As part of this intellectual education, they have compiled introductory books designed for children and beginners in the field of knowledge. These books cover appropriate topics for their level, aiming to safeguard their minds from falling into blind imitation or doctrinal errors. They gradually progress from concise summaries to intermediate-level texts and then to more extensive research-oriented books. There is no monopoly on knowledge; rather, it is disseminated to its rightful recipients according to their capacity and at their respective levels.

Additionally, part of their intellectual education is the presentation and discussion of misconceptions or doubts that contradict true doctrine. They do not hide from these challenges; rather, they engage in discussions within their expertise, approaching the issues with fairness. They do not dismiss the statements of opponents wholesale; instead, they meticulously analyze each piece of information, providing sources and evidence. This approach allows observers to clearly discern the correctness of their arguments and removes any hesitation in the face of truth.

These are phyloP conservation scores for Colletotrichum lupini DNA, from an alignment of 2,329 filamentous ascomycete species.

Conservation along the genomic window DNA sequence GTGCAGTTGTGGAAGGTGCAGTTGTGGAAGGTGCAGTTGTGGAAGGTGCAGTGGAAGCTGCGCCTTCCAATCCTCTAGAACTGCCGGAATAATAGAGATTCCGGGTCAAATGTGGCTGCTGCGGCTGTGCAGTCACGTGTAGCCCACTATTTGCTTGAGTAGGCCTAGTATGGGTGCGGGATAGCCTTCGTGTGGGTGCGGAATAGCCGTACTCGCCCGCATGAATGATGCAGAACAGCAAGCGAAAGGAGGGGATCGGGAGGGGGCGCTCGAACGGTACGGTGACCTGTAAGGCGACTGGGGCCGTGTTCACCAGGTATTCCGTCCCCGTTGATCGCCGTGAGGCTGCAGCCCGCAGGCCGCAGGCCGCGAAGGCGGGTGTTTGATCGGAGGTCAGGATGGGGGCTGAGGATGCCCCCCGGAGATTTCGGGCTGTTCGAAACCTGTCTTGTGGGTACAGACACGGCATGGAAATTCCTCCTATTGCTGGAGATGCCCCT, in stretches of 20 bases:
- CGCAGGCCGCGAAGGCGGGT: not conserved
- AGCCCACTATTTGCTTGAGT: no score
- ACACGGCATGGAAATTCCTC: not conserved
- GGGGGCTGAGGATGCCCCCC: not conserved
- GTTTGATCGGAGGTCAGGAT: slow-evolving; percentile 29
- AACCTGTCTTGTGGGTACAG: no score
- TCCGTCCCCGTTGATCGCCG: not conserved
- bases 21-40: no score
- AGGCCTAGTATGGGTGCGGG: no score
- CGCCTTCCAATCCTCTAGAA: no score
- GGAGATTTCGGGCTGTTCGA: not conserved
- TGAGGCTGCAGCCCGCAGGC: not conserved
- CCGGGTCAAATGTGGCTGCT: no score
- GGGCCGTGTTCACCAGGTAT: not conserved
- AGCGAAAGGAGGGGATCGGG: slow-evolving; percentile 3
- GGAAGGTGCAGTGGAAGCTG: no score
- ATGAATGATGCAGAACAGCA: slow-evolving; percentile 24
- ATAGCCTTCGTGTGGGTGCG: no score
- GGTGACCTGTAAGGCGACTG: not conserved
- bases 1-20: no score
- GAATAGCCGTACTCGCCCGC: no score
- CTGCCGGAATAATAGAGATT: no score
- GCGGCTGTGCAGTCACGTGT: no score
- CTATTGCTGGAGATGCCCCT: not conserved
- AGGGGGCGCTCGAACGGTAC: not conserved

One of the amusing methods of intellectual education among the theologians is their guidance to disregard certain opinions that contradict common sense or defy sensory perceptions. They do not engage deeply with the views of sophists and obstinate individuals. Additionally, they may present some broad claims made by their proponents and then guide others to the fact that these claims are not worthy of attention because they lack supporting evidence and solid proof. This approach demonstrates a literary and scholarly courage in dealing with opinions and ideas, while maintaining appropriate firmness in major issues. This is in line with what Al-Saad Al-Tafasani mentioned in some matters related to philosophers: "The claim is lofty, and the doubt is baseless," implying that the arguments they present are so weak that they do not deserve serious consideration.